"I just remember being on the scale," he says.
This was clearly no studio throwaway flick. "We weren't making a movie for the movie industry."
After Foxcatcher comes the bizarre-looking Jupiter Ascending, the new sci-fi from the Wachowski siblings (The Matrix trilogy, Cloud Atlas).
The plot is barmy - pure space opera, involving alien royal dynasties, youth serums and more camp clothing than a glam-rock gig.
Tatum plays Caine Wise, a pointy-eared, fang-toothed interplanetary warrior with a mix of wolf and human DNA whose job it is to inform Mila Kunis' earthling that her destiny lies beyond the stars.
With Caine charged with protecting Kunis' character Jupiter, Tatum spent most of the shoot listening to Kanye West's Late Registration to get into the right head space. He dug the Wachowskis, whose work seems to be getting more unhinged with every film.
"They're artists' artists. And it's hard to be artists on that scale of a movie. You have to kowtow a little bit to what the masses want and they don't - they make movies for themselves and it's hard to do that."
Since completing both, Tatum has just wrapped Hail, Caesar! for the Coen Brothers, a 1950s-set comedy about a Hollywood fixer, featuring Tatum's Jump Street co-star Jonah Hill among others. He also looks set to join the cast of Quentin Tarantino's post-Civil War Western, The Hateful Eight, alongside Tim Roth, Michael Madsen and Samuel L Jackson.
Then, there's the little matter of playing X-Men character Gambit in a stand-alone "origins" movie before joining the ensemble in a future instalment of the Marvel Comics' mutant blockbuster.
Somehow, through all this, Tatum hasn't gone off the rails. It helps that he doesn't take himself too seriously.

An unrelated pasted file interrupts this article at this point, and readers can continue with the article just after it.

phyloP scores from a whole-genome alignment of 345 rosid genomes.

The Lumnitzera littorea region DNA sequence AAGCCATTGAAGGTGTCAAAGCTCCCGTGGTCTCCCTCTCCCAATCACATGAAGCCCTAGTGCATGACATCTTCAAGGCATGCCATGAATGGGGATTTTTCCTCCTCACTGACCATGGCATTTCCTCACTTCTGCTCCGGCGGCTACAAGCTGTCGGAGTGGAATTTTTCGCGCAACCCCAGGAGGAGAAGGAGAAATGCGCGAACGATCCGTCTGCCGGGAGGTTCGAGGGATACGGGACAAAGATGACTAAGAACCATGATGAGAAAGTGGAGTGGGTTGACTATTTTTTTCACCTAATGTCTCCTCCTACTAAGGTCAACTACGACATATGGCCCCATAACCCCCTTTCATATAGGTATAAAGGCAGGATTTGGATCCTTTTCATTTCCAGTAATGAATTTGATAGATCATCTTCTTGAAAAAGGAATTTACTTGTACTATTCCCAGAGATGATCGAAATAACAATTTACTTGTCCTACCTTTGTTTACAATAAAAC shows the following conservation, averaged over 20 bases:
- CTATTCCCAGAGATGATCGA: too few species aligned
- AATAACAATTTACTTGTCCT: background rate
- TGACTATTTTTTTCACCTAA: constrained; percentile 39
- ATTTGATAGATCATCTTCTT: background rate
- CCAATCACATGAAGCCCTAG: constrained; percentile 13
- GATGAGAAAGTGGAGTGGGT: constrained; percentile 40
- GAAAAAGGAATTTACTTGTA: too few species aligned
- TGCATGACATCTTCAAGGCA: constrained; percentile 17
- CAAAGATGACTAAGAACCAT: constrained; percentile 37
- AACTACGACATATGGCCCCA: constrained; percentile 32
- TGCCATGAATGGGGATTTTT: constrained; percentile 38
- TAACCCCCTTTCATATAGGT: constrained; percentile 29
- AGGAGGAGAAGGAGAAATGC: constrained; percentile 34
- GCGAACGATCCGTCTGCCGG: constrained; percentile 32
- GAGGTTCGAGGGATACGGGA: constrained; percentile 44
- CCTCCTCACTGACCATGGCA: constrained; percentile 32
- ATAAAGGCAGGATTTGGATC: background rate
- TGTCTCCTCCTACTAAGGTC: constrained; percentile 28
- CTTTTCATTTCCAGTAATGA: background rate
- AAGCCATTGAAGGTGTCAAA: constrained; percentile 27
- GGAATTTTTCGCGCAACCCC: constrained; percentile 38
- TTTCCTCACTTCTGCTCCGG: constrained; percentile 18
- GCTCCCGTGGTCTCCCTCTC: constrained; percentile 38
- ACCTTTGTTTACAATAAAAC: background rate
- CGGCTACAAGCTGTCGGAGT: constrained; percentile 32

In This Is the End, the Seth Rogen-scripted comedy that saw half of Young Hollywood play themselves, Tatum spent his cameo wearing a wrestling mask, on a leash and humping Danny McBride's leg.
Yet he's also, at 34, married and a father. His wife is actor Jenna Dewan; they met on 2006 dance movie Step Up and have been inseparable ever since.
"We wore 'promise' rings within the first year," he says. "We were already married in our heads and our hearts." Officially they wed three years later, in Malibu.
"I like saying 'my wife'. It feels good to me. I feel grown up."
Tatum became the father of daughter Everly when he was filming Jupiter Ascending in May 2013 in London.
"I don't want to be a controlling father," he says. "I know that's a dangerous weapon, in a way, to give children too much freedom. You have to let them live, you have to let them grow."
Sensitive and soulful, Tatum puts that down to his own upbringing, in Cullman, Alabama.
It was from his mother Kay, an airline worker, and sister Paige, that he learned "what a man is through a woman's eyes". His parents split for a time and Tatum was raised by the two women in his life.
"My sister was a huge part of my life. How she would see men was really clear to me. I got to see it through her eyes and understand what was expected from me, even from my sister."
As for his father Glenn, he was "a guy's guy" - a roofer who later sold building products.
"I had an idea of what a man was from my father."
Tatum was voted "most athletic" at high school, and later went to Glenville State College on a football scholarship - but dropped out.
It was at this point he got the job stripping. His father only found out when Tatum told the story on Ellen DeGeneres' chat-show. Naturally, he blamed himself - a heartbreaker for Tatum, who says "I told him it had nothing to do with him."
Still, he must be fiercely proud of his son now - not least for his grass-roots attitude to work and life. For an actor who didn't even start until he was 25, making his first appearance in a Ricky Martin video, he is ready to do due diligence to his craft.
"You just want to say words casually and not make it feel like words on a page," he says. It might be a simple philosophy - but so far it's worked rather well.